Did the U.S. Choose the Wrong Allies in the Global Fight Against Terrorism?
Taliban forces in Afghanistan hit hard last week, unleashing three separate attacks across the country that left at least 37 people, including two dozen civilians and several women and children, dead. The most high-profile attack occurred Thursday evening when four pistol-wielding men ran through Kabul’s upscale Serena Hotel killing nine people before Afghan police gunned them down. Two more attacks—one in the eastern city of Jalalabad and the other in the northern Faryab Province—left 10 police officers and 18 civilians dead.
The attacks, part of a threatened increase in assaults in the weeks leading up to national elections, came even as senior Taliban officials in neighboring Pakistan continued to negotiate with the Kabul government. Pakistan, which for years served as a sort of rearguard base from which Taliban fighters fought the Soviet Union during the 1980s, and later as a refuge for various factions during the Afghan civil war that culminated in the misguided Islamicists' harboring of al-Qaida as it planned and carried out 9/11, has in recent years become its own battleground as rival Islamist groups violently vie for power and influence there.
It has never been easy to unravel the myriad tribal, cultural, political, and religious ties that bind the two countries. But one thing that's been strongly suspected, if not entirely clear, is support for the Taliban from factions within Pakistan's own government. These suspicions culminated last week when Carlotta Gall, a New York Times reporter who spent the last decade reporting from both countries, published a scathing account alleging that Pakistan’s intelligence service, the ISI, has not only been supporting the Taliban for years but probably knew about Osama bin Laden’s whereabouts long before he was killed by Navy SEALs in 2011.
I spent almost a year as a reporter in Afghanistan and Pakistan right after 9/11. Even then, suspicion about the ISI’s involvement with the rise of the Taliban al-Qaida was brewing. I wanted to hear how things had developed since, so last week I called Latif Afridi, whom I used to visit regularly when I lived in Peshawar in 2002. Afridi is a prominent leader in Pakistan’s National Party, which has long been outspoken in its opposition to the Taliban in both countries.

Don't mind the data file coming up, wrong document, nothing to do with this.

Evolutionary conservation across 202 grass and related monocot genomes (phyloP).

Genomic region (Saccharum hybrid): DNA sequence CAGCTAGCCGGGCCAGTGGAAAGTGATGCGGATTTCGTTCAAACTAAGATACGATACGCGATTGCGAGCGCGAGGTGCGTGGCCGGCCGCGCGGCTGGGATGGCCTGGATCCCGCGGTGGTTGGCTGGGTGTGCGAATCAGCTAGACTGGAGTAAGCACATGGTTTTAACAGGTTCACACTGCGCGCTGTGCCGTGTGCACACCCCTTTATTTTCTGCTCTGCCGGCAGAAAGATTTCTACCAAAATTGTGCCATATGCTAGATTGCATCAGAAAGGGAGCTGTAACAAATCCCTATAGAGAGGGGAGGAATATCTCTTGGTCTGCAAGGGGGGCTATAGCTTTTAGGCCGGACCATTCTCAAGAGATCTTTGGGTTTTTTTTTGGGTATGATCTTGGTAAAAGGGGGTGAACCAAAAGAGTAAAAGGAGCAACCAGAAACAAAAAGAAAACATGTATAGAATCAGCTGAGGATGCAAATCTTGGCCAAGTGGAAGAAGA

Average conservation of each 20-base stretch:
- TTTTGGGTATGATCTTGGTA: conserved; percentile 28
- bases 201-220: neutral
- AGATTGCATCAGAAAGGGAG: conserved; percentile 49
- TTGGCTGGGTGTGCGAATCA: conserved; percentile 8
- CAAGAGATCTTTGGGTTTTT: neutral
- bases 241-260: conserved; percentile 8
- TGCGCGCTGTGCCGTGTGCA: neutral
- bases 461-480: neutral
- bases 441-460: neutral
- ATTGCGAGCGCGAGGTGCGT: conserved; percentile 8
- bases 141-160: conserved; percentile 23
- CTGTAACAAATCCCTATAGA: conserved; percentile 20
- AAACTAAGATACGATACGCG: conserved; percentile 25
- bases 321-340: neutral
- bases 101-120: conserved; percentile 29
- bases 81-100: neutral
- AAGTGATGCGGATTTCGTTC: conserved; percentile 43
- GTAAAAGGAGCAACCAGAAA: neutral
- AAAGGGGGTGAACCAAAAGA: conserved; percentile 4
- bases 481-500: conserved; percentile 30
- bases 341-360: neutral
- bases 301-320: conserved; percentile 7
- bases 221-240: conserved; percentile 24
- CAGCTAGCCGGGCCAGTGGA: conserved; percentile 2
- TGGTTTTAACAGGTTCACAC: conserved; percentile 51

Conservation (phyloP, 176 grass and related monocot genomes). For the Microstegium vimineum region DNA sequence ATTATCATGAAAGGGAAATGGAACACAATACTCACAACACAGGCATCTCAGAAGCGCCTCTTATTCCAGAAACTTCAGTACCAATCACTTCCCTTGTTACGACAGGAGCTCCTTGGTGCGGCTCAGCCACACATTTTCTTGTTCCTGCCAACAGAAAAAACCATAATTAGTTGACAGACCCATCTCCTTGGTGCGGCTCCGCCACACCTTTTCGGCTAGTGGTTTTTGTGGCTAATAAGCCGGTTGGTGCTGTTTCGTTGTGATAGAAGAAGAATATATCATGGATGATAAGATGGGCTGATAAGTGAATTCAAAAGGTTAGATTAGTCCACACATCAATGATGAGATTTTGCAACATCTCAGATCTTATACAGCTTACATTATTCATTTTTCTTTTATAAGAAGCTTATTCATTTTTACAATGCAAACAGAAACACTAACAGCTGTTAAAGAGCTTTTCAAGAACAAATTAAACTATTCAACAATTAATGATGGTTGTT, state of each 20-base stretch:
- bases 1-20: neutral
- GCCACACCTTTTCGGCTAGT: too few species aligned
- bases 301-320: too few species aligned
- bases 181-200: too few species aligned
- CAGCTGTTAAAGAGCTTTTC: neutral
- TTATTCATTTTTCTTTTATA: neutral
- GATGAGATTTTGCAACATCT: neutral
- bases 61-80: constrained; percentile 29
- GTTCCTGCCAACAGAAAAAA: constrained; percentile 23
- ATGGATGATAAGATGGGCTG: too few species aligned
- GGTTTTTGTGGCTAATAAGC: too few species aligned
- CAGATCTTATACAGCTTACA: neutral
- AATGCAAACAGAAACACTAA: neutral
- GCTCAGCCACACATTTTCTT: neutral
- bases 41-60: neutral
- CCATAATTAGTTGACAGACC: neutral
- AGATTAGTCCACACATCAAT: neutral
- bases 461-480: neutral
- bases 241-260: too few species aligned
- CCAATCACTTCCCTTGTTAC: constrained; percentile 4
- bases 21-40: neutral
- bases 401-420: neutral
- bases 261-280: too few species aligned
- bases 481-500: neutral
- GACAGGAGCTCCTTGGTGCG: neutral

“I’ve been talking about this for 10 years,” Afridi told me. “Unfortunately, the Americans have failed to either convince the ISI to stop, or have failed to persuade them to cooperate.” Apparently both, I thought.
Afridi told me that the vast majority of support for the Taliban is rooted in Pakistan, something Gall’s reporting from both countries also revealed. “The only support for them is from Pakistan,” Afridi said. “They're being trained, supplied with weapons. Every person, every man and woman in this province, is convinced that it’s the army, the ISI, which has been doing all this, that they’re behind the destruction in Afghanistan and in Pakistan.”
A key figure in the rise of the Taliban in both Afghanistan and Pakistan is Hamid Gul, a former head of the ISI and outspoken critic of American foreign policy in the region. Gul has for years, openly or covertly, supported efforts to strengthen the Taliban.
Back in 2002, I spoke with Afghan General Rahim Wardak, who just last week withdrew from the presidential race. At the time, Wardak told me this of Gul: “When Hamid Gul was the head of the ISI, he had a lot of Arab fighters under him, including Osama bin Laden, so maybe they have some friendly contacts.”
Gul denied this when I later interviewed him at his home. But Gul’s power within Pakistan and now, by extension, Afghanistan, is well established. In 2011, he helped establish the Defense of Pakistan Council, a coalition of right-wing, conservative, and mostly Islamist groups and individuals who advocate closing NATO supply routes through their country to Afghanistan, among other policies. Among its members is Maulana Sami ul Haq, called “the Father of the Taliban” and believed to be a close friend to Mullah Mohammed Omar, the fugitive leader of the Afghan Taliban and onetime friend and adviser to Osama bin Laden.
“Hamid Gul is probably the biggest supporter of al-Qaida in Pakistan right now,” says one well-placed Pakistani source who spoke on condition of anonymity for fear of reprisal from terror groups. The source is familiar with the politics of Pakistan’s Northwest Frontier Province, where the Taliban harbors a good deal of support and U.S. drone strikes have targeted Taliban members while stoking resentments against America. Having worked with senior American officials on military and intelligence operations in the region, he adds about Gul: “He's still very, very powerful.”
Taliban foe Afridi, who says that huge portions of his ancestral tribal land and villages were overrun by ISI-supported al-Qaida and Taliban fighters last year, says America has pursued a wrongheaded policy in Pakistan for so long, and so intensively, that it may be too late.
“It’s very unfortunate that the Americans have always been supporting dictatorships and the army here,” he told me. “They have made Pakistan into a mother of terrorism.”